NC: Gosh that’s a loaded question. We were all downloading music on Napster when we were kids, so as a general rule, I think were fine with that. Streaming services are mostly bad – it’s great that anyone can release music and put it in front of an audience now. On the other hand, anyone can release music and put it in front of an audience – making the market completely oversaturated. I think something like 70,000 new songs are released every day now – so it’s very difficult to stand out. Also, Spotify can go fuck itself with its practice of paying artists fractions of a cent per stream. It’s become completely unsustainable to make a living with our music alone. Even mainstream artists with millions of listeners aren’t making that much. It’s wildly unfair and has done more to hurt the music industry than anything else.


PD: What song do you wish you’d written and why?

NC: Landon: “No Surprises” by Radiohead

Oliver: “Can I Sit Next To You” by Spoon

James: “Thin Thing” by The Smile

Amanda: “Sarajevo” by The Cranberries


PD: Is there anything you don’t like about the music industry, which you would change if you could?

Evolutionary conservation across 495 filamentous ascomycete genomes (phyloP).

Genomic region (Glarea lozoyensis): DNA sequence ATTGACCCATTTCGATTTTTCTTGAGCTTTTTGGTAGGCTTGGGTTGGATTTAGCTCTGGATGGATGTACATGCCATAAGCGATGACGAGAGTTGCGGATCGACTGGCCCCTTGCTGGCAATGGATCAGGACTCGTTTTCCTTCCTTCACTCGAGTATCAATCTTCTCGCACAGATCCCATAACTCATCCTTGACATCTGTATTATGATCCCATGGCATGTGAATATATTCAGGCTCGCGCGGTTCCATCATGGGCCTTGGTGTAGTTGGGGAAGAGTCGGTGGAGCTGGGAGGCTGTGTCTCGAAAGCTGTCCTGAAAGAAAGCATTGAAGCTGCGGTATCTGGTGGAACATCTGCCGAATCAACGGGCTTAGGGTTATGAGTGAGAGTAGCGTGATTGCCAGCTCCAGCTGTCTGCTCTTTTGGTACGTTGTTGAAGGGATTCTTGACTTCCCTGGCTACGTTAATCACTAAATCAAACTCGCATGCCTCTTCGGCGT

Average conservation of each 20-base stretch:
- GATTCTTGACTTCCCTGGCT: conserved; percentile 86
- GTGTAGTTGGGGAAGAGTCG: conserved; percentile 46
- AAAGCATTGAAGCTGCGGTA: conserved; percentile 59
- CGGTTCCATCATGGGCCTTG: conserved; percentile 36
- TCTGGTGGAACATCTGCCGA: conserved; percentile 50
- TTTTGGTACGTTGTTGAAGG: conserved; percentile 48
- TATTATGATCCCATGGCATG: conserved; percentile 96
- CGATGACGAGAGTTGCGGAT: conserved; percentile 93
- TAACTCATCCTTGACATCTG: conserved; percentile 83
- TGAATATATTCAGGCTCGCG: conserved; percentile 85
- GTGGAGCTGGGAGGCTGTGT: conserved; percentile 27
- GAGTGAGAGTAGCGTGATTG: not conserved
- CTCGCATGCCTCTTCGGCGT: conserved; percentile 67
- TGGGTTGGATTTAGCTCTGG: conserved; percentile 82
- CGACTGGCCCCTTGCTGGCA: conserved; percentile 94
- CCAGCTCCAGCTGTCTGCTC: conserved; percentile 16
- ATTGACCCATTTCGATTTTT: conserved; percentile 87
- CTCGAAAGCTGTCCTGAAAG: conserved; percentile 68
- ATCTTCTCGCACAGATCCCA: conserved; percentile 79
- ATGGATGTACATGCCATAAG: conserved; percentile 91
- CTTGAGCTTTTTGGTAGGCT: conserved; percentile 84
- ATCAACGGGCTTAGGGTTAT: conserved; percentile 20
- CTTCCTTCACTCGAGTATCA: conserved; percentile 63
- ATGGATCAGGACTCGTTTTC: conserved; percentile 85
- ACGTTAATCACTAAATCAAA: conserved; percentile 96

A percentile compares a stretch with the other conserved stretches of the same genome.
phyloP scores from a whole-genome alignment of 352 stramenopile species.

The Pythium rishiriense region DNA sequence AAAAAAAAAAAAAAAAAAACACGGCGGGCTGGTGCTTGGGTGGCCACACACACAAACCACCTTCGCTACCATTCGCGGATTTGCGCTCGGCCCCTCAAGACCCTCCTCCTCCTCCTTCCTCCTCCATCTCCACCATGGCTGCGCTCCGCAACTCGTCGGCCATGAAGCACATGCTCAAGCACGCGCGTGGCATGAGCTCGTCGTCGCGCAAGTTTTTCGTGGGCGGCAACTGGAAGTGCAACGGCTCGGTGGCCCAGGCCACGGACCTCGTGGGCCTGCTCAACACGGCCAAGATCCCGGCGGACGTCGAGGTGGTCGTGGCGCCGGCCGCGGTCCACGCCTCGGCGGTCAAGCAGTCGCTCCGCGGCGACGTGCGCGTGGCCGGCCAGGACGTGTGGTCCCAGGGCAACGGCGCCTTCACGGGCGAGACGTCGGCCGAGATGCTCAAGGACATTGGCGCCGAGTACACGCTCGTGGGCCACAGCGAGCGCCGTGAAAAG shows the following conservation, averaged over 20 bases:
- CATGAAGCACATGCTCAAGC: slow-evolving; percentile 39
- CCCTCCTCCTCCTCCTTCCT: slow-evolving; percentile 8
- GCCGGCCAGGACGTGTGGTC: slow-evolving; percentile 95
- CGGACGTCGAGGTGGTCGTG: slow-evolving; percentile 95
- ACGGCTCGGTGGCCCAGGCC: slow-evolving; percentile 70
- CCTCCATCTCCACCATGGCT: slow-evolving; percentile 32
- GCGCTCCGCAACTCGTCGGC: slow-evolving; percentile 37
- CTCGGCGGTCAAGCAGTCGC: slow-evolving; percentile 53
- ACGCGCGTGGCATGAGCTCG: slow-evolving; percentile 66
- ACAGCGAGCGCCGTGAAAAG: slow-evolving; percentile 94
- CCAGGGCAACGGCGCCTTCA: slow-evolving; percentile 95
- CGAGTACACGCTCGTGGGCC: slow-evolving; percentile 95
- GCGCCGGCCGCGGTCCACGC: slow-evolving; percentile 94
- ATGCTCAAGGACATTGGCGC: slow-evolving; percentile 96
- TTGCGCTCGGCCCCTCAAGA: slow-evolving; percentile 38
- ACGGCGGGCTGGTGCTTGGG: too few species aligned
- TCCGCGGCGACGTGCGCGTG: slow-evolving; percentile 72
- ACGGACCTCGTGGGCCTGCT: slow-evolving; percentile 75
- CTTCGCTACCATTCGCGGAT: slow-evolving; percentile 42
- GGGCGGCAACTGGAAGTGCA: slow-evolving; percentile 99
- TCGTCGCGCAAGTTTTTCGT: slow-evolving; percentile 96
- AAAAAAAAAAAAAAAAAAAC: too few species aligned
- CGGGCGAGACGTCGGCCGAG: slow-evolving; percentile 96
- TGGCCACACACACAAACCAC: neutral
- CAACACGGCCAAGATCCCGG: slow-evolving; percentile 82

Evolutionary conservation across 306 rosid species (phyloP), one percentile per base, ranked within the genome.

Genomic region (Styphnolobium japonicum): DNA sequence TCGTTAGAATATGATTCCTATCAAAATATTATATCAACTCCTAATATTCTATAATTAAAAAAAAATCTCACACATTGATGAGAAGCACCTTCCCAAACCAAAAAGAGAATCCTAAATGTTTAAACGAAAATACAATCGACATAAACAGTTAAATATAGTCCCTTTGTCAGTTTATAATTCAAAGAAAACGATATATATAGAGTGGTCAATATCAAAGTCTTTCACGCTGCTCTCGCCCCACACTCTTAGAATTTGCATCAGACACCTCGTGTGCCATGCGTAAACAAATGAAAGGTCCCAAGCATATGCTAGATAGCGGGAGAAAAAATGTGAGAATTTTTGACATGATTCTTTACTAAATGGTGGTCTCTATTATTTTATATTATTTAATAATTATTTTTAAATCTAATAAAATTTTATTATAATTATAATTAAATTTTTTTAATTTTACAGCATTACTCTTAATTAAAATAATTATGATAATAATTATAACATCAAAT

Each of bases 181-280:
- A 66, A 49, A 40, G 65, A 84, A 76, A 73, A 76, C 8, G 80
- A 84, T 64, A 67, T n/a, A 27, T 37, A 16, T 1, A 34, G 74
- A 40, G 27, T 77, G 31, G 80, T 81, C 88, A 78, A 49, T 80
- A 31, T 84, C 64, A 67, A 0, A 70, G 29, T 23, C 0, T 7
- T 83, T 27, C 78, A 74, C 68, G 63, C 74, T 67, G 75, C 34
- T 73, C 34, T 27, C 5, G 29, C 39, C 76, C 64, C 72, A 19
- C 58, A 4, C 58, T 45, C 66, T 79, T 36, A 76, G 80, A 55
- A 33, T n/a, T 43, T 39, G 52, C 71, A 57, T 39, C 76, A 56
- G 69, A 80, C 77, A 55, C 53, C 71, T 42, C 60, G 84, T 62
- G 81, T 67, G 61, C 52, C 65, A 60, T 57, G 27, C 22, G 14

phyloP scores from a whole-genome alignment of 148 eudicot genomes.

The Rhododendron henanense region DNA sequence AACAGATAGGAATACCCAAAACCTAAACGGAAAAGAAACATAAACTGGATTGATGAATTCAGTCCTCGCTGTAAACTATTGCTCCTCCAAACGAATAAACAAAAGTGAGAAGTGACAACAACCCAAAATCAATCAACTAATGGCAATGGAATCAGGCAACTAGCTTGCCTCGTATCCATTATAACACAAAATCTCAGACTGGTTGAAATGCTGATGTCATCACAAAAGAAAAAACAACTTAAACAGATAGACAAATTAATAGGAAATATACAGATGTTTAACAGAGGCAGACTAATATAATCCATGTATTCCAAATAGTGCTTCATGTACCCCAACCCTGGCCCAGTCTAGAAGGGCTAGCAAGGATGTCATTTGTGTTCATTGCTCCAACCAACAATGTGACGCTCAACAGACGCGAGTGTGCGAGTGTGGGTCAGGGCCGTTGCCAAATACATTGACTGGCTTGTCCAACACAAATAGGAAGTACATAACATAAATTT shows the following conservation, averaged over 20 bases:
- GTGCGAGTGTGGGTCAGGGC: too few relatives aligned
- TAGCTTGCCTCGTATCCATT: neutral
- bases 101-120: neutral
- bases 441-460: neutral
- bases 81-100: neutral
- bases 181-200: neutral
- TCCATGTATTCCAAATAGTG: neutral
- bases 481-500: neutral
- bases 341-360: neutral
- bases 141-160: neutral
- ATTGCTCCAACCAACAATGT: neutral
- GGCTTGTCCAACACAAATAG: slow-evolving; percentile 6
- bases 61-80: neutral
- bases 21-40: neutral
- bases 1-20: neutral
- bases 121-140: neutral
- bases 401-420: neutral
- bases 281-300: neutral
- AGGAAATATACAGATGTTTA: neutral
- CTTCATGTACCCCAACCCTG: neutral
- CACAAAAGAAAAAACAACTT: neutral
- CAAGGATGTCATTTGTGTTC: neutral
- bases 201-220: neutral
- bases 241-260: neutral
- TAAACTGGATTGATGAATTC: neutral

NC: The idea that bands need to do the job of labels up front … it used to be that labels would sign bands based on their music and their potential, and then they’d market the band on your behalf, essentially. Now labels aren’t even considering bands who don’t already have a huge social media following. So as DIY bands we’re expected to not only create original, engaging, professionally-produced music, but we’re also expected to be social media content creators and to do the marketing that previously a much wealthier label would’ve done. That puts artists without deep pockets at a disadvantage and pulls them away from what should matter – which is the music. It would be lovely if we reverted to that earlier model and labels started focusing on the music itself, rather than the TikTok following.


PD: So, what are you working on at the moment?

NC: We’re working on our next single – it’s called Radio Anxiety. It’s been kicking around as a demo for over a year, and it’s been a bit of a fan favorite at shows. We’re finally releasing it in the next month or two.


PD: Where can we learn more about you and buy your music/merch online?

NC: Our official website is and you can buy our merch and music at Of course you can also listen to our music on Spotify, Apple Music, Tidal, or whatever streaming service you like. Also, check out @nightbirdcasino on TikTok, Instagram, Youtube, and Facebook and follow/subscribe!

Nightbird Casino links:
Band/Artist location – Medford, Oregon